A trawl vessel crew member holds the compliance monitoring device that aims to record mechanical tension of bird-scaring lines

So far there have been 13 deployments on pelagic and demersal longline and demersal trawl fleets, working out of Durban, Gansbaai, Cape Town and Saldanha Bay harbours along South Africa’s coast.  Further trials are ongoing providing information on the compliance device's effectiveness and resilience.

With thanks to Andrea Angel and Reason Nyengera, BirdLife South Africa.

John Cooper, ACAP Information Officer, 10 September 2020

Identifying a winter “nursery” for Great Shearwaters in the northern hemisphere

Great Shearwaters 

 Two Great Shearwaters interact at sea, photograph by Dann Blackwood

Kevin Powers (Stellwagen Bank National Marine Sanctuary, Scituate, Massachusetts, USA) and colleagues have published open access in the journal Marine Ornithology on at-sea tracking  of Great Shearwaters Ardenna gravis in the north-western Atlantic Ocean.

The paper’s abstract follows:

“Movements of Great Shearwaters Ardenna gravis wintering in the Northwest Atlantic showed age-based spatial and temporal flexibility, with foraging tactics linked to a defined physical preference of their primary prey. From 2013 to 2018, we tracked 58 Great Shearwaters during their wintering season using platform terminal transmitters deployed in the same area of the southwest Gulf of Maine. Utilization distributions (UDs) for individual birds were created from convex hulls, which were then combined for spatial and temporal analyses. Of the 95% kernel UDs, 55% were contained within the Gulf of Maine and the remainder extended to the Scotian Shelf off Nova Scotia and the Grand Banks off Newfoundland. Analysis of fecal DNA from tagged birds and others captured with them indicated that Northern sand lance Ammodytes dubius were the primary prey while in the Gulf of Maine. This relationship was supported by the overlap of UDs and sand lance habitat. The spatial occurrence of sand lance from bottomfish trawl survey data demonstrated that these fish preferred shallow water (< 100 m deep) with substrates consisting of high sand content (> 50%) and grain sizes ranging from 0.35-2.00 mm in diameter. These same properties were associated and spatially aligned with the collective 25% kernel UD of Great Shearwaters. Necropsy of bycaught Great Shearwaters from an area that overlapped in space and time with tagged individuals and sand lance habitat demonstrated that most birds (89%) were young (0-2 years), based on gonadal development, molt score, and/or bursa of Fabricius. Coupling demographic information from necropsies with spatial habits and movement timing of tagged birds suggests this region serves as a winter “nursery” for Great Shearwaters.”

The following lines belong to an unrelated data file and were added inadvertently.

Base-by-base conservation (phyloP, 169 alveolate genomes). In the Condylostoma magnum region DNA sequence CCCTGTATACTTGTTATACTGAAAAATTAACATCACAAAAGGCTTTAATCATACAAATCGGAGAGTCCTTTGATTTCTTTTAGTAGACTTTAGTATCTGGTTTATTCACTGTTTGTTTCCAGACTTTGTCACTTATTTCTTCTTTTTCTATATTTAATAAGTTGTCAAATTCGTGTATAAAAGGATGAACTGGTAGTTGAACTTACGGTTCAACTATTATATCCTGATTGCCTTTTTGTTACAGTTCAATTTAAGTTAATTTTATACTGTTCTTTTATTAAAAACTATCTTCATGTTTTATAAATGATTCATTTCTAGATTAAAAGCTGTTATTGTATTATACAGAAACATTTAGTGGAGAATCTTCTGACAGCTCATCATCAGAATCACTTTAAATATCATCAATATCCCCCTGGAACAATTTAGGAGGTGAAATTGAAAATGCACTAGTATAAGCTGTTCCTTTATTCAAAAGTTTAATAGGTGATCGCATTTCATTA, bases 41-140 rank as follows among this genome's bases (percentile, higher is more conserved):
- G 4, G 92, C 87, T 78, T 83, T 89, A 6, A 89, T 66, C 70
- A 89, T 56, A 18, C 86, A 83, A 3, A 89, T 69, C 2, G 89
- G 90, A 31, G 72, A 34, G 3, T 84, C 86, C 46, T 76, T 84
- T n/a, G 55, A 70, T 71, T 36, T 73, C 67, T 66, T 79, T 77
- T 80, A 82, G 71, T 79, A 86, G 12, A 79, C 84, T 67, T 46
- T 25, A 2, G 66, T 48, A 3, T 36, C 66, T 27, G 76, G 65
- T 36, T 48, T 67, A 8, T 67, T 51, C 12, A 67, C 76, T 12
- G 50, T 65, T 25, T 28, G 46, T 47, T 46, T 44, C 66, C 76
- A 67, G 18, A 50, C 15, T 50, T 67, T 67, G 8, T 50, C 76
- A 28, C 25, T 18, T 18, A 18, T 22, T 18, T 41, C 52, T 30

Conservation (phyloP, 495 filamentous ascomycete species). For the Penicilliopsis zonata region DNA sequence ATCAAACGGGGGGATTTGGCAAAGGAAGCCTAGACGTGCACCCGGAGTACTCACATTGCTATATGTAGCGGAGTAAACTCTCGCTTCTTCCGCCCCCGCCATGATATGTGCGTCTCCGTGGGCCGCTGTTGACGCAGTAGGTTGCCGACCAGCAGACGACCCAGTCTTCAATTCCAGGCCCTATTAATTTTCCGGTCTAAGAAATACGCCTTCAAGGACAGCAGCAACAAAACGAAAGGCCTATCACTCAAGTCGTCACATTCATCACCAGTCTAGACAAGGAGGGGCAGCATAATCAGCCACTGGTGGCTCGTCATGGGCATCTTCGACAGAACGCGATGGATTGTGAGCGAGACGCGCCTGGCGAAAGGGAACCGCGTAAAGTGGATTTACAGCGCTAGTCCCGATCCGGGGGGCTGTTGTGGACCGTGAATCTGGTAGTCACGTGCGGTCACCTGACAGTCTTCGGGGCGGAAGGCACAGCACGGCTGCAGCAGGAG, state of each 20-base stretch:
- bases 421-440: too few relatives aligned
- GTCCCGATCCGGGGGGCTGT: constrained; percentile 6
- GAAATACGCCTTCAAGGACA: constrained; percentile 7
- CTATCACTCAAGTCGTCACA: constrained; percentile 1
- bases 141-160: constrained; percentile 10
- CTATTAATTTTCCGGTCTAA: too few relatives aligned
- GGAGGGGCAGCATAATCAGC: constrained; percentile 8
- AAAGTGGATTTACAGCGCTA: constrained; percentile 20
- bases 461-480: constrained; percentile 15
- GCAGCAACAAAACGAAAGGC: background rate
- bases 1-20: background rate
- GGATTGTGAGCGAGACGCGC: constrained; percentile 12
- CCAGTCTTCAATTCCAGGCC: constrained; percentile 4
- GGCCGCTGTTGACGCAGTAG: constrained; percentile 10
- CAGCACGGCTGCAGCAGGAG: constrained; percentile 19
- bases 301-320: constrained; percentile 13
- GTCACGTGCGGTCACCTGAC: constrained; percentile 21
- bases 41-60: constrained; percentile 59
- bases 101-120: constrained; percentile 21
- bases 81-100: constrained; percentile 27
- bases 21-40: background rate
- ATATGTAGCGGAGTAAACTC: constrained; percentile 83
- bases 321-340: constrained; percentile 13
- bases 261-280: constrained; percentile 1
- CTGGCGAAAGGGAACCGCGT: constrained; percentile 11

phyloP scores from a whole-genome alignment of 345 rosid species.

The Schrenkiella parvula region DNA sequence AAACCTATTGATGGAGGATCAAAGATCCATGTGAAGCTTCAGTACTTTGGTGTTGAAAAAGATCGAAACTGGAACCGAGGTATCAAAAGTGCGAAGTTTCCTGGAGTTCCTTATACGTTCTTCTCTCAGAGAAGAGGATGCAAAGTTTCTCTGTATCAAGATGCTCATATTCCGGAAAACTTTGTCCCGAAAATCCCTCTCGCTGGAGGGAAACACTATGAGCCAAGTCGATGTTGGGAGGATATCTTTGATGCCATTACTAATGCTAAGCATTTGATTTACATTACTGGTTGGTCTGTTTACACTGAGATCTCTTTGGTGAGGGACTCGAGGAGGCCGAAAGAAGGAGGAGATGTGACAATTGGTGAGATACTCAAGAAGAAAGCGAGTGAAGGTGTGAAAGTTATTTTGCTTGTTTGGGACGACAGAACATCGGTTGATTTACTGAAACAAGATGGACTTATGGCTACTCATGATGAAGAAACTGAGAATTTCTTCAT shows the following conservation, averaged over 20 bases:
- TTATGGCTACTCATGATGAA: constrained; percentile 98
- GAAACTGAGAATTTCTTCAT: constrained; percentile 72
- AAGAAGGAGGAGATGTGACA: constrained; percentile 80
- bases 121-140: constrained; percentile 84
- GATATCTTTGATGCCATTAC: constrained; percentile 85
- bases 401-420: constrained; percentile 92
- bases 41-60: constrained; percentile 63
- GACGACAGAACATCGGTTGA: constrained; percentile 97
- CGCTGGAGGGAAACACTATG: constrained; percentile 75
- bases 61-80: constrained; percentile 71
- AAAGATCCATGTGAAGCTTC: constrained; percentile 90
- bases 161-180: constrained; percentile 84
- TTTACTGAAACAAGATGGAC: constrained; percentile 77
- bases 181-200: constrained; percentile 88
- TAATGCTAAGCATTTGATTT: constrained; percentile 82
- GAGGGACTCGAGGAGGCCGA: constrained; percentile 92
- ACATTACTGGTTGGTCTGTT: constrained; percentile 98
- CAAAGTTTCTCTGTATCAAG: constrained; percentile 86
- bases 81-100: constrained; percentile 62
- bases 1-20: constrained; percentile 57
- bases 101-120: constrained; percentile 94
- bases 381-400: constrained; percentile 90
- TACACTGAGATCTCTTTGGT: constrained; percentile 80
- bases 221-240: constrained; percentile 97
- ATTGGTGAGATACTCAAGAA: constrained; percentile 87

Access a related paper on Great Shearwaters at sea by Kevin Powers here.

Reference: